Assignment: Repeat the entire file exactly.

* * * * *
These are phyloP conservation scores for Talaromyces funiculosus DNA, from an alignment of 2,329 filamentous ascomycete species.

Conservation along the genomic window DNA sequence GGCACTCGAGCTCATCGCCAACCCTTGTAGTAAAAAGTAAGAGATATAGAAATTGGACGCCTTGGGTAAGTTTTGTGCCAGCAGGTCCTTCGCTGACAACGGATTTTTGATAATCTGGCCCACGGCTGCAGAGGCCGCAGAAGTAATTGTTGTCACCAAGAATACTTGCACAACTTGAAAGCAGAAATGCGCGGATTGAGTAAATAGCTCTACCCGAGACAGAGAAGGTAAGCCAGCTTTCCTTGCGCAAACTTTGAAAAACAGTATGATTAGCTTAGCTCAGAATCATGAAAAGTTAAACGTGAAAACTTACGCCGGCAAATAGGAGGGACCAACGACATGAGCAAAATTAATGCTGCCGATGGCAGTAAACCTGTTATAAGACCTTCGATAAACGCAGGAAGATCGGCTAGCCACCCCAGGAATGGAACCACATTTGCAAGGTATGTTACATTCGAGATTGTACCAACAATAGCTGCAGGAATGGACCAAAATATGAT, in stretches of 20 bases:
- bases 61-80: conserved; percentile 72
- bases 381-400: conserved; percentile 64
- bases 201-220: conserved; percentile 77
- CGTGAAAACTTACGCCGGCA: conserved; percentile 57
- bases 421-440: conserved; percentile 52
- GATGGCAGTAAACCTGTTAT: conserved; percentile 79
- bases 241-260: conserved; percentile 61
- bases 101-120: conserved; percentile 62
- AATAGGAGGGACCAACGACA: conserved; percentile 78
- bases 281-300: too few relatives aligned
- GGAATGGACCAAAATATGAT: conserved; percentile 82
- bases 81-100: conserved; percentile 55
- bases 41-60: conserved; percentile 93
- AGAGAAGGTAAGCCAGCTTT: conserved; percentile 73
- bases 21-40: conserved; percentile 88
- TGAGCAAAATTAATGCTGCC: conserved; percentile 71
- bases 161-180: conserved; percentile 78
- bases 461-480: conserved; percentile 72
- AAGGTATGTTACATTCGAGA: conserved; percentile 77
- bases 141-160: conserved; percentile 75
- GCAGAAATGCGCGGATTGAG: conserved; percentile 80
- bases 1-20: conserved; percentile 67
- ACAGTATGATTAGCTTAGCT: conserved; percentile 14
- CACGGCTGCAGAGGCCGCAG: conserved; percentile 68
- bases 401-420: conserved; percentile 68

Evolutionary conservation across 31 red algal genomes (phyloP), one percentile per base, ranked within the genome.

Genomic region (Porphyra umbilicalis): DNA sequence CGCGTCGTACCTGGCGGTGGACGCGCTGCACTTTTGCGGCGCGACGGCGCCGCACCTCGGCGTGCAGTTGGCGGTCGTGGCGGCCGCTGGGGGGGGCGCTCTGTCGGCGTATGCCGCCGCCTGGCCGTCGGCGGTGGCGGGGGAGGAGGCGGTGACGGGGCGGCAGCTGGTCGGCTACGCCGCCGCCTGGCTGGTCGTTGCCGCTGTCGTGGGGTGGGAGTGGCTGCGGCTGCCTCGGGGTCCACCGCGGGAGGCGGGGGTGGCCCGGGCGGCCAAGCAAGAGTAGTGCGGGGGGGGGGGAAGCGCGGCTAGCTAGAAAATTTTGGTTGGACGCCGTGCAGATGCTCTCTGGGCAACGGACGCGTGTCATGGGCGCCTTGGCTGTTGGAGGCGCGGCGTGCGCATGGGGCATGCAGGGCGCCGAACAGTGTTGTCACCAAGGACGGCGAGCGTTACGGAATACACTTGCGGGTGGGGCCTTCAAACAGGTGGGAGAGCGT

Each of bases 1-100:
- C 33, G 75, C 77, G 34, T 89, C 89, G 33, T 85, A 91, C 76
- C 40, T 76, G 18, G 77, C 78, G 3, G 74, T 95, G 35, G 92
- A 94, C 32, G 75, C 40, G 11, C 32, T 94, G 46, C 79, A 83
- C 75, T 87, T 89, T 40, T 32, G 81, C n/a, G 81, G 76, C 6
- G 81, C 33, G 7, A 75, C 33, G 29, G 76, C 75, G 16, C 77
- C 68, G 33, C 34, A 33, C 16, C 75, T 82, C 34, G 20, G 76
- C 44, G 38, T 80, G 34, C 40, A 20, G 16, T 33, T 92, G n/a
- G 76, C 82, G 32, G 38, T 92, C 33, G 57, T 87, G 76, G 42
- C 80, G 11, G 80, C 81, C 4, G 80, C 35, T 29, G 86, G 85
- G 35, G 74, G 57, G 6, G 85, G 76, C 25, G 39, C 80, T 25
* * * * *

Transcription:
These are phyloP conservation scores for Talaromyces funiculosus DNA, from an alignment of 2,329 filamentous ascomycete species.

Conservation along the genomic window DNA sequence GGCACTCGAGCTCATCGCCAACCCTTGTAGTAAAAAGTAAGAGATATAGAAATTGGACGCCTTGGGTAAGTTTTGTGCCAGCAGGTCCTTCGCTGACAACGGATTTTTGATAATCTGGCCCACGGCTGCAGAGGCCGCAGAAGTAATTGTTGTCACCAAGAATACTTGCACAACTTGAAAGCAGAAATGCGCGGATTGAGTAAATAGCTCTACCCGAGACAGAGAAGGTAAGCCAGCTTTCCTTGCGCAAACTTTGAAAAACAGTATGATTAGCTTAGCTCAGAATCATGAAAAGTTAAACGTGAAAACTTACGCCGGCAAATAGGAGGGACCAACGACATGAGCAAAATTAATGCTGCCGATGGCAGTAAACCTGTTATAAGACCTTCGATAAACGCAGGAAGATCGGCTAGCCACCCCAGGAATGGAACCACATTTGCAAGGTATGTTACATTCGAGATTGTACCAACAATAGCTGCAGGAATGGACCAAAATATGAT, in stretches of 20 bases:
- bases 61-80: conserved; percentile 72
- bases 381-400: conserved; percentile 64
- bases 201-220: conserved; percentile 77
- CGTGAAAACTTACGCCGGCA: conserved; percentile 57
- bases 421-440: conserved; percentile 52
- GATGGCAGTAAACCTGTTAT: conserved; percentile 79
- bases 241-260: conserved; percentile 61
- bases 101-120: conserved; percentile 62
- AATAGGAGGGACCAACGACA: conserved; percentile 78
- bases 281-300: too few relatives aligned
- GGAATGGACCAAAATATGAT: conserved; percentile 82
- bases 81-100: conserved; percentile 55
- bases 41-60: conserved; percentile 93
- AGAGAAGGTAAGCCAGCTTT: conserved; percentile 73
- bases 21-40: conserved; percentile 88
- TGAGCAAAATTAATGCTGCC: conserved; percentile 71
- bases 161-180: conserved; percentile 78
- bases 461-480: conserved; percentile 72
- AAGGTATGTTACATTCGAGA: conserved; percentile 77
- bases 141-160: conserved; percentile 75
- GCAGAAATGCGCGGATTGAG: conserved; percentile 80
- bases 1-20: conserved; percentile 67
- ACAGTATGATTAGCTTAGCT: conserved; percentile 14
- CACGGCTGCAGAGGCCGCAG: conserved; percentile 68
- bases 401-420: conserved; percentile 68

Evolutionary conservation across 31 red algal genomes (phyloP), one percentile per base, ranked within the genome.

Genomic region (Porphyra umbilicalis): DNA sequence CGCGTCGTACCTGGCGGTGGACGCGCTGCACTTTTGCGGCGCGACGGCGCCGCACCTCGGCGTGCAGTTGGCGGTCGTGGCGGCCGCTGGGGGGGGCGCTCTGTCGGCGTATGCCGCCGCCTGGCCGTCGGCGGTGGCGGGGGAGGAGGCGGTGACGGGGCGGCAGCTGGTCGGCTACGCCGCCGCCTGGCTGGTCGTTGCCGCTGTCGTGGGGTGGGAGTGGCTGCGGCTGCCTCGGGGTCCACCGCGGGAGGCGGGGGTGGCCCGGGCGGCCAAGCAAGAGTAGTGCGGGGGGGGGGGAAGCGCGGCTAGCTAGAAAATTTTGGTTGGACGCCGTGCAGATGCTCTCTGGGCAACGGACGCGTGTCATGGGCGCCTTGGCTGTTGGAGGCGCGGCGTGCGCATGGGGCATGCAGGGCGCCGAACAGTGTTGTCACCAAGGACGGCGAGCGTTACGGAATACACTTGCGGGTGGGGCCTTCAAACAGGTGGGAGAGCGT

Each of bases 1-100:
- C 33, G 75, C 77, G 34, T 89, C 89, G 33, T 85, A 91, C 76
- C 40, T 76, G 18, G 77, C 78, G 3, G 74, T 95, G 35, G 92
- A 94, C 32, G 75, C 40, G 11, C 32, T 94, G 46, C 79, A 83
- C 75, T 87, T 89, T 40, T 32, G 81, C n/a, G 81, G 76, C 6
- G 81, C 33, G 7, A 75, C 33, G 29, G 76, C 75, G 16, C 77
- C 68, G 33, C 34, A 33, C 16, C 75, T 82, C 34, G 20, G 76
- C 44, G 38, T 80, G 34, C 40, A 20, G 16, T 33, T 92, G n/a
- G 76, C 82, G 32, G 38, T 92, C 33, G 57, T 87, G 76, G 42
- C 80, G 11, G 80, C 81, C 4, G 80, C 35, T 29, G 86, G 85
- G 35, G 74, G 57, G 6, G 85, G 76, C 25, G 39, C 80, T 25